Curriculum FAQ’s

Will my child learn how to write their letters?

Children will be given opportunities to begin writing.  Most children start by writing their names, and by the end of preschool the majority of children are interested in writing their names and they are relatively successful at it.  Writing has two parts.  One is the concept of writing – writing is the process of communicating by representing thoughts on paper.  When a young child draws a picture and can tell you a story about what is happening in that picture, they are writing.  Once a child understands that letters represent sounds and combinations of letters represent words, then writing begins to happen with words in addition to pictures.  The second part of writing is the mechanics.  The first steps to being physically able to write involve building finger and hand muscles through the use of eyedroppers, tweezers, play-dough, and similar fine motor materials.  Next, a child must have an understanding that letters represent something.  The reason most children start by writing the letters of their name is because their name is meaningful to them.  Beginning writers will often write a whole page of what looks like chicken scratch to us, but for them is the beginning of representing thoughts through these made up curves and lines and symbols.  Through this experimentation with letter-like forms, they will quickly evolve into writing “real” letters.  In the “fours” program, we provide intentional experiences with letter sounds and letter recognition to facilitate the understanding of the symbolic representation of letters, which provides a basis for writing and reading.

Will my child be able to add and subtract by the end of preschool?

Children will be provided with opportunities to explore the concepts of subtraction and addition.  Subtraction and addition in preschool do not look like a worksheet with math problems on it.  Instead, children learn how to manipulate sets of objects to understand the concepts of addition and subtraction.  A common way to do this is through finger plays.  “Five little ice cream cones sitting at the store, Joey bought one and now there are __?____”  Hands on table top activities that promote the concept of one to one correspondence are also provided, which is a necessary building block of mathematical learning.  Children also learn about patterning, sequencing, and graphing within the framework of classroom experiences.  Children also learn about geometric shapes, spatial relationships and properties such as volume through block building and playing at the sand table.  A rich curriculum that develops mathematical literacy is taught through relevant experiences, investigation, and experimentation, so that the child is ready for more abstract “math problems” when they are introduced in elementary school.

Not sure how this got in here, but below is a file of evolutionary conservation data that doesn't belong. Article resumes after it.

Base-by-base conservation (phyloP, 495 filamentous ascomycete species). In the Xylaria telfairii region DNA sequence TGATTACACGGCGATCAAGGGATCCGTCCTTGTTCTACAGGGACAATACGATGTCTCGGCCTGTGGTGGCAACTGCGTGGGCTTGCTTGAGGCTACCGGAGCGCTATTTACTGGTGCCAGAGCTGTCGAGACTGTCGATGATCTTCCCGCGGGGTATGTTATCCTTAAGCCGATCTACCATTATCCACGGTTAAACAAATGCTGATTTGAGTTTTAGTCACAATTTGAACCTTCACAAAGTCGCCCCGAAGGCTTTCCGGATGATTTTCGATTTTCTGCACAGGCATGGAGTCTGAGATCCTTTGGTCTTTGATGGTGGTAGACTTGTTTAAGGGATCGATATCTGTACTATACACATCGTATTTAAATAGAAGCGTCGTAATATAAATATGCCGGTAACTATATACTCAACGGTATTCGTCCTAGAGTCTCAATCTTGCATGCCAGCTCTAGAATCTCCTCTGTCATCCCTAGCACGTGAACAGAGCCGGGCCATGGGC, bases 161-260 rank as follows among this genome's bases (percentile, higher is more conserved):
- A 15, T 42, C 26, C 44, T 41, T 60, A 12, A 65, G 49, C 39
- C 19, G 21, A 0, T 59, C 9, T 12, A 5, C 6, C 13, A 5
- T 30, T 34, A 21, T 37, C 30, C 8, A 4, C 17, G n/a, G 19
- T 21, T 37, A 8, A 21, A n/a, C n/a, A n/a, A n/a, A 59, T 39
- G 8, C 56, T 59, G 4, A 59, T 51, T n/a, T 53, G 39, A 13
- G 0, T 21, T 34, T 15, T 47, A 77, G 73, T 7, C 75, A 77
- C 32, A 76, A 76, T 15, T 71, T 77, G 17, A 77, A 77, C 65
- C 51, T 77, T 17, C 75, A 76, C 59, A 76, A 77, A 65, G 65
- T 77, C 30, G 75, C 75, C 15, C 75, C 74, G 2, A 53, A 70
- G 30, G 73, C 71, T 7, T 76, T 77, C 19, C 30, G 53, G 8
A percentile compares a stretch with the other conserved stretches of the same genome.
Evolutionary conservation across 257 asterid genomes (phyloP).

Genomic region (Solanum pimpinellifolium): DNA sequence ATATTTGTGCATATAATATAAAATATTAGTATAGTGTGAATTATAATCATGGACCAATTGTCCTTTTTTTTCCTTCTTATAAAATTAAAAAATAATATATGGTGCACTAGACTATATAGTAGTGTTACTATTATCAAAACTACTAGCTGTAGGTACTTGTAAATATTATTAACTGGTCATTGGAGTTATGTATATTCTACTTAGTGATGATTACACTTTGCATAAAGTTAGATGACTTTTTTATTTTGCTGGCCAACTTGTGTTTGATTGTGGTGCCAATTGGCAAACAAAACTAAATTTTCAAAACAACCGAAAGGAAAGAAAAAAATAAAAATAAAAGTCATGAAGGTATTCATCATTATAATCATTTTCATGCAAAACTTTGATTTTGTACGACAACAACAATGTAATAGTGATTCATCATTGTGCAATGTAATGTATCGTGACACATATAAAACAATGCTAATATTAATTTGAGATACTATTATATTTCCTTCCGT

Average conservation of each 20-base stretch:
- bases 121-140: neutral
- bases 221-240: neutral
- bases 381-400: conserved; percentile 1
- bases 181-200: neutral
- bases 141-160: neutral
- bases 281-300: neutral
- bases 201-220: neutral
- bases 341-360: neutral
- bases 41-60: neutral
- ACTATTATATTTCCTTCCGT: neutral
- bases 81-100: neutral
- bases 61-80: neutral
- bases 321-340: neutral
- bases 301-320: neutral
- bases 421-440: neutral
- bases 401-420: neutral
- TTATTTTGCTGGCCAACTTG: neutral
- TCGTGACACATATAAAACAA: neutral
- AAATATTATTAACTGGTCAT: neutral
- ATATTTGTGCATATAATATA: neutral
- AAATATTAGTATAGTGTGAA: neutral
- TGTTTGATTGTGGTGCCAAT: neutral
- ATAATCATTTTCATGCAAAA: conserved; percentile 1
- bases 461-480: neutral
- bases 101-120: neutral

My child already knows their letters and numbers, and is beginning to read and do simple math.  Will he or she be bored in preschool?

No!  I have yet to meet a child that was bored in preschool.  There are two reasons for this.  First, the beauty of the preschool curriculum is that it is designed so that each child can extend it to his or her own level of learning.  While one child may simply be able to match the pictures on a patterning strip, another may extend the pattern, while another may create her own pattern.  Or in the sandbox, one child may delight in the sensation of feeling the sand run through his fingers, while another is pouring sand between different shaped containers to see if all the sand will fit.  Some children choose to write at the writing center while others look at books while others play dress-up. This freedom of choice and flexibility allows each child to be fully engaged in what he is doing and challenge himself at an appropriate level.  Secondly, there are other vital types of learning that children are doing in preschool besides academic/cognitive learning.  Children are learning socially and emotionally in preschool.  Through playing and interacting with other children, they are learning some of the most important skills for success in school:   self control, intentionality, delayed gratification, transitioning, cooperativeness, communication.  Even if a child has mastered cognitive skills at an advanced level, there are usually plenty of social and emotional learning experiences that the child will benefit from.  I would argue that the social and emotional skills are the most critical skills children will be learning in a developmentally appropriate preschool program.

Do the children play outside every day?

We play outside every day unless it is raining hard or the temperature falls below 20 degrees.  Children need to play outside.  Outside play provides different opportunities for exploration and interaction, develops gross motor skills, and provides a much needed outlet for young children.  Children learn better if they get time outside to regenerate.

Are you a play based program?

Yes.  We believe children learn best through play.  Play provides the strongest educational foundations, fosters a love of learning, and promotes self esteem and interpersonal relationship skills.  Children in the 3 and 4 year old programs will get a minimum of 45 minutes of free play per class session.


If you would like to learn more about how young children learn and what is developmentally appropriate for young children, here are some resources you can consult:

Your Child’s Growing Mind, Jane M. Healy, Ph.D

The Power of Play, David Elkind, Ph.D.

Developmentally Appropriate Practice in Early Childhood Programs, NAEYC, Carol Copple and Sue Bredekamp